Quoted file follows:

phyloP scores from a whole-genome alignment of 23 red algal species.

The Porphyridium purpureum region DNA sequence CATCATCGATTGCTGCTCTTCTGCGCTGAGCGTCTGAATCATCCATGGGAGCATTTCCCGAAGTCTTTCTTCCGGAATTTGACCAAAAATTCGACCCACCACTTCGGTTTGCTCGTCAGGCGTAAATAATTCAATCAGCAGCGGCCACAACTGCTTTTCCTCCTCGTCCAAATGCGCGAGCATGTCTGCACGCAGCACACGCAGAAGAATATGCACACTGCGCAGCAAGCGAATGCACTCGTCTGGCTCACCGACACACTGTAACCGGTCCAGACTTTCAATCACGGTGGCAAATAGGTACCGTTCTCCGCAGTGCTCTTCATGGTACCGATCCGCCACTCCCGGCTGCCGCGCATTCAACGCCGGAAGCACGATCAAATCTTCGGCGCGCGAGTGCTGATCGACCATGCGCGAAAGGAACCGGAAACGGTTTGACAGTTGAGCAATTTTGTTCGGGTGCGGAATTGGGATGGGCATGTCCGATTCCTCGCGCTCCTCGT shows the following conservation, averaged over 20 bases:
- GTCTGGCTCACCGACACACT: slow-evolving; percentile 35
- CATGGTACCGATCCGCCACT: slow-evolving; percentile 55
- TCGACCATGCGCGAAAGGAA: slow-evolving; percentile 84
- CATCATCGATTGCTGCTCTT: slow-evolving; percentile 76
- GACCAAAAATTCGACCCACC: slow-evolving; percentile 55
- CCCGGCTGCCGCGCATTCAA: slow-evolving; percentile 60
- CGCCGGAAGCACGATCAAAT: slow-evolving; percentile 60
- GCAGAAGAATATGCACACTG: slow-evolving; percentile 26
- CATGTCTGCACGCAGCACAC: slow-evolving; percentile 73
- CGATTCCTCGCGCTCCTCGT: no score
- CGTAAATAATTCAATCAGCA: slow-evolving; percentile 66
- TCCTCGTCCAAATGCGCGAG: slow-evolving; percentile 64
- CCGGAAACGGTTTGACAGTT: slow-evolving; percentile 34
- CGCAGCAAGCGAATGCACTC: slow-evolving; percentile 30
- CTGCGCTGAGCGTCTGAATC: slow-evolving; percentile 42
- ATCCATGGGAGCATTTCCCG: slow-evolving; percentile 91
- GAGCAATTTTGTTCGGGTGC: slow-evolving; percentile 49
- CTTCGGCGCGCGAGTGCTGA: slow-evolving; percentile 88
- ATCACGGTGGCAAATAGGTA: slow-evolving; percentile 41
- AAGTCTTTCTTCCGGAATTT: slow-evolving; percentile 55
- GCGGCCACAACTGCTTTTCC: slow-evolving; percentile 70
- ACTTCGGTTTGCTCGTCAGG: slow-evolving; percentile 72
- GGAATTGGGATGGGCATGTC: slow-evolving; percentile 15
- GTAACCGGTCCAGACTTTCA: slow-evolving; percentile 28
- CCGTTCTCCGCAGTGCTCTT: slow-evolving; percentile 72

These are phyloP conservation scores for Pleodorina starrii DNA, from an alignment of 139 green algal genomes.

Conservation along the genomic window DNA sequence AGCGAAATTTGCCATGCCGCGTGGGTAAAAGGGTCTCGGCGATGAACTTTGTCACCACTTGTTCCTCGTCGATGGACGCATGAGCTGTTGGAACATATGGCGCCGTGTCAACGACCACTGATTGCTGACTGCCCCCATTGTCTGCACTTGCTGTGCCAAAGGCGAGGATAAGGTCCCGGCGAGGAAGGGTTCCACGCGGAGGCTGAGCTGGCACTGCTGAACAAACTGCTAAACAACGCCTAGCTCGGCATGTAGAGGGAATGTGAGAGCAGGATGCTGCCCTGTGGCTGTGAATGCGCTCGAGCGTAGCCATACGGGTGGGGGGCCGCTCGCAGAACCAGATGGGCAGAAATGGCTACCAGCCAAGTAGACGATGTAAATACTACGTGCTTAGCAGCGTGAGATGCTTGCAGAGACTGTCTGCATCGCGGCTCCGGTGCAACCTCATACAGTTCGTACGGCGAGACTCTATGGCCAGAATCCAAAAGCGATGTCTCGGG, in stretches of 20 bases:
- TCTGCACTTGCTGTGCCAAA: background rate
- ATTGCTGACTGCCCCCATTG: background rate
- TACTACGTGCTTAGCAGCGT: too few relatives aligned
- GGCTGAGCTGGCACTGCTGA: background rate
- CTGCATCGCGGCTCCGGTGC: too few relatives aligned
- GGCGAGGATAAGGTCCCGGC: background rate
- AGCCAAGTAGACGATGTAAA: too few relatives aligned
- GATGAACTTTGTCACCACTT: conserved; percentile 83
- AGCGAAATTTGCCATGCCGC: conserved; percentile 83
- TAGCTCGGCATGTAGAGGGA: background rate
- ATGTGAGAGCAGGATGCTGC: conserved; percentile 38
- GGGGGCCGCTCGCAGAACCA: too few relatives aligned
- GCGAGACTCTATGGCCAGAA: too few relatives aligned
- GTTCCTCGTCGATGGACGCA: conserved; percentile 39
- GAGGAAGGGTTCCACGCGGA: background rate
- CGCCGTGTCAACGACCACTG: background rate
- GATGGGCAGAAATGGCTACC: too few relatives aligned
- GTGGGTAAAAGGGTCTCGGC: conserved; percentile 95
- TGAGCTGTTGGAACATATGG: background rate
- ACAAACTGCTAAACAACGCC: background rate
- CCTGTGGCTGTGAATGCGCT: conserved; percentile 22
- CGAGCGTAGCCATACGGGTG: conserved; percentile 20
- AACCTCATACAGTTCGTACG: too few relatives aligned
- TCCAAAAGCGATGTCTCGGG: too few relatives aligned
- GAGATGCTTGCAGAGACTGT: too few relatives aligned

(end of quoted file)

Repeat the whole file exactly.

phyloP scores from a whole-genome alignment of 23 red algal species.

The Porphyridium purpureum region DNA sequence CATCATCGATTGCTGCTCTTCTGCGCTGAGCGTCTGAATCATCCATGGGAGCATTTCCCGAAGTCTTTCTTCCGGAATTTGACCAAAAATTCGACCCACCACTTCGGTTTGCTCGTCAGGCGTAAATAATTCAATCAGCAGCGGCCACAACTGCTTTTCCTCCTCGTCCAAATGCGCGAGCATGTCTGCACGCAGCACACGCAGAAGAATATGCACACTGCGCAGCAAGCGAATGCACTCGTCTGGCTCACCGACACACTGTAACCGGTCCAGACTTTCAATCACGGTGGCAAATAGGTACCGTTCTCCGCAGTGCTCTTCATGGTACCGATCCGCCACTCCCGGCTGCCGCGCATTCAACGCCGGAAGCACGATCAAATCTTCGGCGCGCGAGTGCTGATCGACCATGCGCGAAAGGAACCGGAAACGGTTTGACAGTTGAGCAATTTTGTTCGGGTGCGGAATTGGGATGGGCATGTCCGATTCCTCGCGCTCCTCGT shows the following conservation, averaged over 20 bases:
- GTCTGGCTCACCGACACACT: slow-evolving; percentile 35
- CATGGTACCGATCCGCCACT: slow-evolving; percentile 55
- TCGACCATGCGCGAAAGGAA: slow-evolving; percentile 84
- CATCATCGATTGCTGCTCTT: slow-evolving; percentile 76
- GACCAAAAATTCGACCCACC: slow-evolving; percentile 55
- CCCGGCTGCCGCGCATTCAA: slow-evolving; percentile 60
- CGCCGGAAGCACGATCAAAT: slow-evolving; percentile 60
- GCAGAAGAATATGCACACTG: slow-evolving; percentile 26
- CATGTCTGCACGCAGCACAC: slow-evolving; percentile 73
- CGATTCCTCGCGCTCCTCGT: no score
- CGTAAATAATTCAATCAGCA: slow-evolving; percentile 66
- TCCTCGTCCAAATGCGCGAG: slow-evolving; percentile 64
- CCGGAAACGGTTTGACAGTT: slow-evolving; percentile 34
- CGCAGCAAGCGAATGCACTC: slow-evolving; percentile 30
- CTGCGCTGAGCGTCTGAATC: slow-evolving; percentile 42
- ATCCATGGGAGCATTTCCCG: slow-evolving; percentile 91
- GAGCAATTTTGTTCGGGTGC: slow-evolving; percentile 49
- CTTCGGCGCGCGAGTGCTGA: slow-evolving; percentile 88
- ATCACGGTGGCAAATAGGTA: slow-evolving; percentile 41
- AAGTCTTTCTTCCGGAATTT: slow-evolving; percentile 55
- GCGGCCACAACTGCTTTTCC: slow-evolving; percentile 70
- ACTTCGGTTTGCTCGTCAGG: slow-evolving; percentile 72
- GGAATTGGGATGGGCATGTC: slow-evolving; percentile 15
- GTAACCGGTCCAGACTTTCA: slow-evolving; percentile 28
- CCGTTCTCCGCAGTGCTCTT: slow-evolving; percentile 72

These are phyloP conservation scores for Pleodorina starrii DNA, from an alignment of 139 green algal genomes.

Conservation along the genomic window DNA sequence AGCGAAATTTGCCATGCCGCGTGGGTAAAAGGGTCTCGGCGATGAACTTTGTCACCACTTGTTCCTCGTCGATGGACGCATGAGCTGTTGGAACATATGGCGCCGTGTCAACGACCACTGATTGCTGACTGCCCCCATTGTCTGCACTTGCTGTGCCAAAGGCGAGGATAAGGTCCCGGCGAGGAAGGGTTCCACGCGGAGGCTGAGCTGGCACTGCTGAACAAACTGCTAAACAACGCCTAGCTCGGCATGTAGAGGGAATGTGAGAGCAGGATGCTGCCCTGTGGCTGTGAATGCGCTCGAGCGTAGCCATACGGGTGGGGGGCCGCTCGCAGAACCAGATGGGCAGAAATGGCTACCAGCCAAGTAGACGATGTAAATACTACGTGCTTAGCAGCGTGAGATGCTTGCAGAGACTGTCTGCATCGCGGCTCCGGTGCAACCTCATACAGTTCGTACGGCGAGACTCTATGGCCAGAATCCAAAAGCGATGTCTCGGG, in stretches of 20 bases:
- TCTGCACTTGCTGTGCCAAA: background rate
- ATTGCTGACTGCCCCCATTG: background rate
- TACTACGTGCTTAGCAGCGT: too few relatives aligned
- GGCTGAGCTGGCACTGCTGA: background rate
- CTGCATCGCGGCTCCGGTGC: too few relatives aligned
- GGCGAGGATAAGGTCCCGGC: background rate
- AGCCAAGTAGACGATGTAAA: too few relatives aligned
- GATGAACTTTGTCACCACTT: conserved; percentile 83
- AGCGAAATTTGCCATGCCGC: conserved; percentile 83
- TAGCTCGGCATGTAGAGGGA: background rate
- ATGTGAGAGCAGGATGCTGC: conserved; percentile 38
- GGGGGCCGCTCGCAGAACCA: too few relatives aligned
- GCGAGACTCTATGGCCAGAA: too few relatives aligned
- GTTCCTCGTCGATGGACGCA: conserved; percentile 39
- GAGGAAGGGTTCCACGCGGA: background rate
- CGCCGTGTCAACGACCACTG: background rate
- GATGGGCAGAAATGGCTACC: too few relatives aligned
- GTGGGTAAAAGGGTCTCGGC: conserved; percentile 95
- TGAGCTGTTGGAACATATGG: background rate
- ACAAACTGCTAAACAACGCC: background rate
- CCTGTGGCTGTGAATGCGCT: conserved; percentile 22
- CGAGCGTAGCCATACGGGTG: conserved; percentile 20
- AACCTCATACAGTTCGTACG: too few relatives aligned
- TCCAAAAGCGATGTCTCGGG: too few relatives aligned
- GAGATGCTTGCAGAGACTGT: too few relatives aligned